by Mickey Z. / January 21st, 2022
The artwork was always changing but the looming presence of 5Pointz felt permanent. Rumors swirled as gentrification advanced but “The Institute for Higher Burnin’” would outlive it all… or so we thought. I’m not sure how many others documented its last couple of months but, since I was a frequent visitor to 5Pointz, I felt compelled to do so.
Let’s begin with a very brief history. The Long Island City, Queens, NYC building began in 1892 as the Neptune Meter factory, which (surprise, surprise) built water meters. Fast-forward to the 1970s and a developer named Jerry Wolkoff bought the property. The transition to becoming “5Pointz” was slow but steady as Wolkoff started to lease the space as artists’ studios in the 1990s. Before long, the exterior walls became an iconic art canvas — featuring the work of global graffiti artists.
For a while, things were all good. 5Pointz was run by artist Jonathan Cohen, a.k.a. Meres One, and his partner, Marie-Cecile Flageul. I knew Meres a little and became friends with Marie. As a result, I was a regular visitor and was privy to some inside info — including rumors of losing this street art mecca to gentrification.
When word got out, folks suddenly showed up for rallies to “Save 5Pointz.” One such rally is pictured above (featuring Meres). Too little, too late.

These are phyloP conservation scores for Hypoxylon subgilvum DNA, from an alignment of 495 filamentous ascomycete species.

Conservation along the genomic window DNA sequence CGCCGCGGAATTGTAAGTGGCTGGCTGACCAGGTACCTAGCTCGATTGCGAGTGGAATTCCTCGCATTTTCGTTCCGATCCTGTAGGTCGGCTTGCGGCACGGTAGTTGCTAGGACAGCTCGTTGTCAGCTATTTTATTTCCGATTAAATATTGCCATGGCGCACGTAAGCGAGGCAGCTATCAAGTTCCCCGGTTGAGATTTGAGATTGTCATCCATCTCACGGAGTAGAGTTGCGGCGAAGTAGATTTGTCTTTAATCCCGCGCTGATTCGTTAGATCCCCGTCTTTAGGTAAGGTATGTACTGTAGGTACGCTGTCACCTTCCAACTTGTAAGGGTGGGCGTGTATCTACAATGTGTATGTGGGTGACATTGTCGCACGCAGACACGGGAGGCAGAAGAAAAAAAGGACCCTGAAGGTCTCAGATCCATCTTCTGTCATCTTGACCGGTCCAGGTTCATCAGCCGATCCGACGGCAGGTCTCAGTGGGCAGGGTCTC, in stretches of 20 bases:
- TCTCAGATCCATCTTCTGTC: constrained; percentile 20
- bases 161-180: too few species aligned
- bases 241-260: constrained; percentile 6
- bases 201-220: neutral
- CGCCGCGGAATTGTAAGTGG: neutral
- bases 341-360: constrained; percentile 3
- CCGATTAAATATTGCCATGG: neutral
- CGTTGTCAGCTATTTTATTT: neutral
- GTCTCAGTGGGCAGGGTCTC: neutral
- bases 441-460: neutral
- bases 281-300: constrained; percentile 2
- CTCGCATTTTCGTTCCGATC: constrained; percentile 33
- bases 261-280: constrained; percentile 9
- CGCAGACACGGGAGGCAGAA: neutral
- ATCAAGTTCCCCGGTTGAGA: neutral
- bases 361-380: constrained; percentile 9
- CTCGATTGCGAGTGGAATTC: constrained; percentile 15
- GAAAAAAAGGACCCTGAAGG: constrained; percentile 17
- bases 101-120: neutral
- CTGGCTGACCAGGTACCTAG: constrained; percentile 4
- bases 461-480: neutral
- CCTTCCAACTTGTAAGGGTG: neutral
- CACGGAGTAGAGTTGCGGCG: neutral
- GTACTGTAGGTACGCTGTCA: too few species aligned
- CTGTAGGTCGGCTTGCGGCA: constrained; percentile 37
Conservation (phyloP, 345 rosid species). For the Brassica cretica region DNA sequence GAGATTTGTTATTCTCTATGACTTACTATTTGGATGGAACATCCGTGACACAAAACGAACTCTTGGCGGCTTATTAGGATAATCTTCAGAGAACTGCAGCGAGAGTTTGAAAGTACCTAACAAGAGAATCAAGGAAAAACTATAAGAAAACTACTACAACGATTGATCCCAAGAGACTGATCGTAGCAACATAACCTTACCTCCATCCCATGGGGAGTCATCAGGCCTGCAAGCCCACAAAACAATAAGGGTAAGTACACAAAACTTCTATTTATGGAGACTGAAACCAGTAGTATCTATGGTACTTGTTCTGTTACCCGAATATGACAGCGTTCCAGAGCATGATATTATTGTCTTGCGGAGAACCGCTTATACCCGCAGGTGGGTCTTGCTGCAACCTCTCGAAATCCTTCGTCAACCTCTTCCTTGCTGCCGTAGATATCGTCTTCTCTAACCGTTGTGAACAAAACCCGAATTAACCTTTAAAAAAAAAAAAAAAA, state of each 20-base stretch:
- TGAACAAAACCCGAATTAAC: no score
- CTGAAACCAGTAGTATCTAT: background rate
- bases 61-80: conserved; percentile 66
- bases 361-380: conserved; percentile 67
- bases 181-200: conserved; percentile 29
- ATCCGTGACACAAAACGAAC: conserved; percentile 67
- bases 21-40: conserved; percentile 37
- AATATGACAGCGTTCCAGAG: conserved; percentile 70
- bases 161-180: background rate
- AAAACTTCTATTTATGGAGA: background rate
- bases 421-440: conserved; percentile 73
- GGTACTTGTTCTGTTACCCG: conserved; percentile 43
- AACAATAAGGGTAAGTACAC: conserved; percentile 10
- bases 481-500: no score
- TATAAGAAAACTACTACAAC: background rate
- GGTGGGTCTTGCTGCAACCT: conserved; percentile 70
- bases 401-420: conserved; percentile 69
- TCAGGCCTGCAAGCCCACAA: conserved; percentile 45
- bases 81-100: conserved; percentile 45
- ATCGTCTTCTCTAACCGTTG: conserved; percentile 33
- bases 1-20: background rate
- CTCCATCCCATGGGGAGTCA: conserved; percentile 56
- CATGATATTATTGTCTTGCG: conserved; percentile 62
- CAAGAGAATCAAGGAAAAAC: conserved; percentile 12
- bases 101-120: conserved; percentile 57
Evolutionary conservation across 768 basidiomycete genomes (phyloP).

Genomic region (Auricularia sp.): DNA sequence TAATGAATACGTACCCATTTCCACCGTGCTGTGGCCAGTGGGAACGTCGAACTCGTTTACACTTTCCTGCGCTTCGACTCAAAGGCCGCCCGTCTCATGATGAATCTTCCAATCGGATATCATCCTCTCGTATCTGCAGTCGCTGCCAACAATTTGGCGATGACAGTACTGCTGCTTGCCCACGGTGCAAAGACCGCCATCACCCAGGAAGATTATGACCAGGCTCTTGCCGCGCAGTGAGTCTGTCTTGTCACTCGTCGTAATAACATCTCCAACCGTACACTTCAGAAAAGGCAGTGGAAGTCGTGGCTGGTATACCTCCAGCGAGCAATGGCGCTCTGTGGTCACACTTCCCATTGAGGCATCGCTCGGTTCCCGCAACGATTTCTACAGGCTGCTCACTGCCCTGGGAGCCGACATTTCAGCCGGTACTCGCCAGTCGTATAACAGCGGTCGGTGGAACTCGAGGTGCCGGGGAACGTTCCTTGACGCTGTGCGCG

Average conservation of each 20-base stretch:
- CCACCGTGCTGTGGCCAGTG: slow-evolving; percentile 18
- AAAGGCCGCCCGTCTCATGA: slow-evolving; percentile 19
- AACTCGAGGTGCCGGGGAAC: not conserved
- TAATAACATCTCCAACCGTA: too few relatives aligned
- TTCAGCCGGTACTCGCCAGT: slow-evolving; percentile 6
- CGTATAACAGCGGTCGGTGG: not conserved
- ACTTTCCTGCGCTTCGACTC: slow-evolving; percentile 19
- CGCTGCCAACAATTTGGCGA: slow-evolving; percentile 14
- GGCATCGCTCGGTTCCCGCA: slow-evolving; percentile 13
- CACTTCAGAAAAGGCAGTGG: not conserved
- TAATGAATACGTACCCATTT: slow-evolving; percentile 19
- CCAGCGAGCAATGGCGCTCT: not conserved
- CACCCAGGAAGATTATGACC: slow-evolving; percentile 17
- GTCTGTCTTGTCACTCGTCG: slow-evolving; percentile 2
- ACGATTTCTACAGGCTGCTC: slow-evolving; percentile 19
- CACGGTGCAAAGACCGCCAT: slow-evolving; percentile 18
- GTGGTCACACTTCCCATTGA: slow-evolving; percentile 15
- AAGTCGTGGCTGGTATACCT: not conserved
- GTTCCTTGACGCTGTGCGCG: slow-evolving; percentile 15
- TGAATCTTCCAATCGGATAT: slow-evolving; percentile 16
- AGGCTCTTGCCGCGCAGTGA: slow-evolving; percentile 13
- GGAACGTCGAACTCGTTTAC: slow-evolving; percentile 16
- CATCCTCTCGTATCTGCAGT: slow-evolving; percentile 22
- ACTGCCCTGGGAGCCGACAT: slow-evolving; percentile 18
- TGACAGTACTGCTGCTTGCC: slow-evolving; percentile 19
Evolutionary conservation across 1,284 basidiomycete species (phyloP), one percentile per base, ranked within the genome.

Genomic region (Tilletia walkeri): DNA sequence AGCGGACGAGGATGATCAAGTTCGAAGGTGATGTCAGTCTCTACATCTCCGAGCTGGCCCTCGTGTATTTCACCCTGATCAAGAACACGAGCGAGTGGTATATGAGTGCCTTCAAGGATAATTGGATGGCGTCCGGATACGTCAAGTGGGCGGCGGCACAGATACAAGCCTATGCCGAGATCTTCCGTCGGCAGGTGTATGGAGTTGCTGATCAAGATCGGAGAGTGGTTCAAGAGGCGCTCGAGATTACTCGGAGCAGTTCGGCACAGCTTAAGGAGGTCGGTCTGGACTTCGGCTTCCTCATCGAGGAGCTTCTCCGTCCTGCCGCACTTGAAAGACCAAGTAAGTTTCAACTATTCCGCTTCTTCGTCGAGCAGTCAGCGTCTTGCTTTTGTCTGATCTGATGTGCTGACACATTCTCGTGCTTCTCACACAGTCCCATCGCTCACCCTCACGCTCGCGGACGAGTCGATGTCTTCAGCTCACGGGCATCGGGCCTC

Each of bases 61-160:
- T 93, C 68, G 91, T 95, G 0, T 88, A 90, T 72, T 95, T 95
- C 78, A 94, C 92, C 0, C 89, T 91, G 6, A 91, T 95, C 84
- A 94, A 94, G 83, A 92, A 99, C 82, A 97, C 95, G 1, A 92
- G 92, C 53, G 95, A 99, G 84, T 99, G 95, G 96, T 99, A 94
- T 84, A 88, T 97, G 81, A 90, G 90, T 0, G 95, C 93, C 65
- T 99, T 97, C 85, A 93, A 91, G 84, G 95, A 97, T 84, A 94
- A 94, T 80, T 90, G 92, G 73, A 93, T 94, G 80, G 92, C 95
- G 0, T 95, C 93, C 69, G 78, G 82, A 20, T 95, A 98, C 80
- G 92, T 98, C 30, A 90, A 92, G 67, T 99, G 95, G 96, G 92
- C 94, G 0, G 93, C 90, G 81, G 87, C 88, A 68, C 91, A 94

I was told this was the only promise Wolkoff kept: To sneak in under the cover of night to whitewash the art (see photo above). Mission accomplished. (This move ended up being Wolkoff’s undoing in the inevitable lawsuit.)
Reminder: Parasitic capitalism knows no boundaries.
Wolkoff’s decision to clandestinely whitewash 5Pointz led to a Second Circuit Court of Appeals to award more than 20 artists a total of $6.75 million in statutory damages. The lawsuit was filed under the Visual Artists Rights Act of 1990, which protects public art of “recognized stature.” But even so, today, the site is yet another high-priced file cabinet for storing yuppies and hipsters:
Coda: I could go off on what passes for “activism” today and how the “Save 5Pointz” movement is an example of such impotence. Instead, I wanna offer a rare counterbalance to the concept of “public art of recognized stature.” It’s not that simple.
Sure, 5Pointz featured the sanctioned work of both recognized and rising artists. But it must not be used as a blanket definition of “graffiti.” Beyond epic murals and million-dollar lawsuits, males lacking the systemic power to mark their territory through advertisements, real estate development, etc. instead choose graffiti — a typically illegal option — and get to call it “art” and “expression.”
However, if there’s abundant graffiti in your neighborhood, it signals that such “artists” had a large block of time to commit a crime without fear of getting caught. Take a second to ponder what this means to women, girls, the elderly, or anyone low on the predator/prey hierarchy. The vast majority of graffiti is not subversive art or rebellion. It’s a reminder of how unsafe certain populations are in a world dominated by male pattern violence — a reminder of how males of any class can engage in a criminal act with virtual impunity.
Take-home message: Pay very close attention to the words you use, the definitions you assign to those words, and the narratives you consciously or subconsciously endorse. You might even call this the “art” of intellectual self-defense.